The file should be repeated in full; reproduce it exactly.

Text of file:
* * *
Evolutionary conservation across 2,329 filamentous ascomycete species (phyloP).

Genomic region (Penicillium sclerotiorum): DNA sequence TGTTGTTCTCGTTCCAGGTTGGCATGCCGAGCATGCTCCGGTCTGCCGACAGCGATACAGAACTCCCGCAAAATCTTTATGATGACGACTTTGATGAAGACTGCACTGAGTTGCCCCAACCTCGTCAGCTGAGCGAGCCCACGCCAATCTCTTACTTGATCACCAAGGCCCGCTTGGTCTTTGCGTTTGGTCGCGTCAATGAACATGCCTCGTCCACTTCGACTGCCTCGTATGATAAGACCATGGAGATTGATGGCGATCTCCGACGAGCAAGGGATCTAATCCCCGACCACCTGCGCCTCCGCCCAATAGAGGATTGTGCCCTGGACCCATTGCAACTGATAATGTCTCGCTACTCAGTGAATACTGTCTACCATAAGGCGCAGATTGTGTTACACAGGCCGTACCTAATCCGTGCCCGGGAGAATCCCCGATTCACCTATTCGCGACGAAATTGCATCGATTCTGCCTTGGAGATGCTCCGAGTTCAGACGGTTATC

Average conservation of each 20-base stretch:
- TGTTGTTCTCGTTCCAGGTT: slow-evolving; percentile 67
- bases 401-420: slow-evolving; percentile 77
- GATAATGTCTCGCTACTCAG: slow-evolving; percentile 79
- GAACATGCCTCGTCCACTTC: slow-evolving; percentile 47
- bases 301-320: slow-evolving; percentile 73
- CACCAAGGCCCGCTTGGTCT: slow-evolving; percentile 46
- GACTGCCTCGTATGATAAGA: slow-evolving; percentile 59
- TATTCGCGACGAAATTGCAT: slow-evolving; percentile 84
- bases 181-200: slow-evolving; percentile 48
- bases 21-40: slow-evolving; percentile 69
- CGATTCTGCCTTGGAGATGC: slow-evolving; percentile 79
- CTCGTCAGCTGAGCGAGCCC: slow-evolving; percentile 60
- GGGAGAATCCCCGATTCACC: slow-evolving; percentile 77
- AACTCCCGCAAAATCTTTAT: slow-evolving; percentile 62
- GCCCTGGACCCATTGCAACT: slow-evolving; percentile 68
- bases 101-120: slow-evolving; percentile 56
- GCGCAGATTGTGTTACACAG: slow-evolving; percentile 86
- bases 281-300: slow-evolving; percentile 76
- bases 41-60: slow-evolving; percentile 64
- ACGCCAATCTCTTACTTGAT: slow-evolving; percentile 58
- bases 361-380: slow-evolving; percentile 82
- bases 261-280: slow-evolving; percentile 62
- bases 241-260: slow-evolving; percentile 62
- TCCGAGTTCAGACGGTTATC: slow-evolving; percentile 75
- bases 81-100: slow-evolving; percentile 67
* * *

Evolutionary conservation across 2,329 filamentous ascomycete species (phyloP).

Genomic region (Penicillium sclerotiorum): DNA sequence TGTTGTTCTCGTTCCAGGTTGGCATGCCGAGCATGCTCCGGTCTGCCGACAGCGATACAGAACTCCCGCAAAATCTTTATGATGACGACTTTGATGAAGACTGCACTGAGTTGCCCCAACCTCGTCAGCTGAGCGAGCCCACGCCAATCTCTTACTTGATCACCAAGGCCCGCTTGGTCTTTGCGTTTGGTCGCGTCAATGAACATGCCTCGTCCACTTCGACTGCCTCGTATGATAAGACCATGGAGATTGATGGCGATCTCCGACGAGCAAGGGATCTAATCCCCGACCACCTGCGCCTCCGCCCAATAGAGGATTGTGCCCTGGACCCATTGCAACTGATAATGTCTCGCTACTCAGTGAATACTGTCTACCATAAGGCGCAGATTGTGTTACACAGGCCGTACCTAATCCGTGCCCGGGAGAATCCCCGATTCACCTATTCGCGACGAAATTGCATCGATTCTGCCTTGGAGATGCTCCGAGTTCAGACGGTTATC

Average conservation of each 20-base stretch:
- TGTTGTTCTCGTTCCAGGTT: slow-evolving; percentile 67
- bases 401-420: slow-evolving; percentile 77
- GATAATGTCTCGCTACTCAG: slow-evolving; percentile 79
- GAACATGCCTCGTCCACTTC: slow-evolving; percentile 47
- bases 301-320: slow-evolving; percentile 73
- CACCAAGGCCCGCTTGGTCT: slow-evolving; percentile 46
- GACTGCCTCGTATGATAAGA: slow-evolving; percentile 59
- TATTCGCGACGAAATTGCAT: slow-evolving; percentile 84
- bases 181-200: slow-evolving; percentile 48
- bases 21-40: slow-evolving; percentile 69
- CGATTCTGCCTTGGAGATGC: slow-evolving; percentile 79
- CTCGTCAGCTGAGCGAGCCC: slow-evolving; percentile 60
- GGGAGAATCCCCGATTCACC: slow-evolving; percentile 77
- AACTCCCGCAAAATCTTTAT: slow-evolving; percentile 62
- GCCCTGGACCCATTGCAACT: slow-evolving; percentile 68
- bases 101-120: slow-evolving; percentile 56
- GCGCAGATTGTGTTACACAG: slow-evolving; percentile 86
- bases 281-300: slow-evolving; percentile 76
- bases 41-60: slow-evolving; percentile 64
- ACGCCAATCTCTTACTTGAT: slow-evolving; percentile 58
- bases 361-380: slow-evolving; percentile 82
- bases 261-280: slow-evolving; percentile 62
- bases 241-260: slow-evolving; percentile 62
- TCCGAGTTCAGACGGTTATC: slow-evolving; percentile 75
- bases 81-100: slow-evolving; percentile 67